It's always nice to see things from another person's point of view. While my intention has always been to post writing and pictures of my own, I too like looking through a different set of eyes, or a different lens in this case. Last weekend, the sun was out, the swell was small but clean, and I had a day off. I walked across the street with my flatmates and found some fun surf with only two or three surfers in the lineup. After grabbing our boards and walking back across the street, we ran into Rogan, a local surf photographer and friend of Mark. We chatted with him briefly about the surf, then headed out. A week later, he turned up at the house with a few pictures.
Sorry I haven't been very active here lately, but I'm currently working on some new content and updating my site. Forgive me for any pages that aren't functioning properly.
Thursday, March 5, 2009
Sunday, March 1, 2009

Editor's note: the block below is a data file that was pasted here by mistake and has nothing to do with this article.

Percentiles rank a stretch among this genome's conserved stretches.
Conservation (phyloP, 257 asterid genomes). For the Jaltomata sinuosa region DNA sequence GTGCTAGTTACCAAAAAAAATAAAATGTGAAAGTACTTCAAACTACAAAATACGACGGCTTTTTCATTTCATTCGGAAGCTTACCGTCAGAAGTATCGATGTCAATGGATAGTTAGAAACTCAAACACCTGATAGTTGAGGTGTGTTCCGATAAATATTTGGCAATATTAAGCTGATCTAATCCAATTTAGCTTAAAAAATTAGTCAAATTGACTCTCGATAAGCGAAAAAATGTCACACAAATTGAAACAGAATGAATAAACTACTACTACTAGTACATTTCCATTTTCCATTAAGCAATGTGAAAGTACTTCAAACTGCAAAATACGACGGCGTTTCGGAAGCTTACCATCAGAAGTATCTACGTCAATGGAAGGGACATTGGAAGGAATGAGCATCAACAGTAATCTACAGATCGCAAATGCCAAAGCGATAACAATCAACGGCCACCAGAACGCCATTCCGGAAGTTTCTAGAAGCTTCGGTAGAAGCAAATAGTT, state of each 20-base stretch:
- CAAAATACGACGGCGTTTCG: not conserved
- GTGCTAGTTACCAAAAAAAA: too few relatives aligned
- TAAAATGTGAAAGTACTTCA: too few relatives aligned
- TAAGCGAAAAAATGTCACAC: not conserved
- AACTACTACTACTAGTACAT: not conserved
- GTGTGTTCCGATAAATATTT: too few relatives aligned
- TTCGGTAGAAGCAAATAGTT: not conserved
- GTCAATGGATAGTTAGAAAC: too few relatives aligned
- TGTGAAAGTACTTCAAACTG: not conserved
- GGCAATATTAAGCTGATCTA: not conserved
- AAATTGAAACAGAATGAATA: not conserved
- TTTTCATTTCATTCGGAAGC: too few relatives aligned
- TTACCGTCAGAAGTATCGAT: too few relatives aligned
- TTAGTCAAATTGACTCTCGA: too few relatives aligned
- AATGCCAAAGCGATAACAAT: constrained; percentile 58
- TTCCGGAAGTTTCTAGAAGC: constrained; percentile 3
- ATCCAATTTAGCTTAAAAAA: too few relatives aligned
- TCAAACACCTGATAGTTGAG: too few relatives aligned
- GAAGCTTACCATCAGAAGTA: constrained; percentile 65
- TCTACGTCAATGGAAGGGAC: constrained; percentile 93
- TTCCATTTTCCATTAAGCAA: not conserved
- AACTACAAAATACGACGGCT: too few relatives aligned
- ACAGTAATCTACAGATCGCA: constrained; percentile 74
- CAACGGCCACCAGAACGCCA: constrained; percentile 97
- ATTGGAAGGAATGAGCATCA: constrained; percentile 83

Vintage typically means long hours for winery workers. Making sure I get out to surf is one of my ways of staying sane during ten or eleven hour days, seven days a week. Luckily, I've been getting out at least four or five days a week despite the winery receiving four or hundred tonnes of grapes per day. Since Midway Beach is just a couple blocks from the winery, the surf can be checked from the top of the winery's tallest tanks. During morning breaks, Brent or I will run up to the top to see how it looks. When there's some swell in the water, we can usually sneak out for an hour or so during lunch. Midway, also known as the Pipeline and shown below, lies just West of the harbour and faces almost directly South. It's the best of a handful of beach breaks close to the winery and the center of town. The waves at Midway are typically a bit smaller than the breaks along Wainui, mainly because it has a smaller swell window. Kaiti Hill, seen in the picture's background, is the site of Captain Cook's New Zealand landing in 1769. Of course, this shot was on one of the flatter days of my stay thus far. Gisborne Island is considered by many locals as the best surf in town. The Island is located just a few hundred meters off of Sponge Bay, which lies between Wainui area and the town. Sponge Bay itself has several breaks that pick up larger South swells, while the Island works best on a large Southeast swell and features a reef break with several different peaks. I have only made it out a couple times to check the Island, and it hasn't been breaking well. Wainui beach features a range of quality beach breaks that faces East, picking up most swells that travel along New Zealand's East coast. Spanning almost 4 kilometers, Wainui is typically the best bet for finding sparsely populated lineups and lots of waves. Swell from the deep water off the coast hit the shallower sandbars relatively close to shore, forming draining, hollow waves. The main breaks are Stock Route, Schools, Pines, and Whales. Below are a few shots from Pines, the spot across the street from my house, that I took over the past couple of weeks.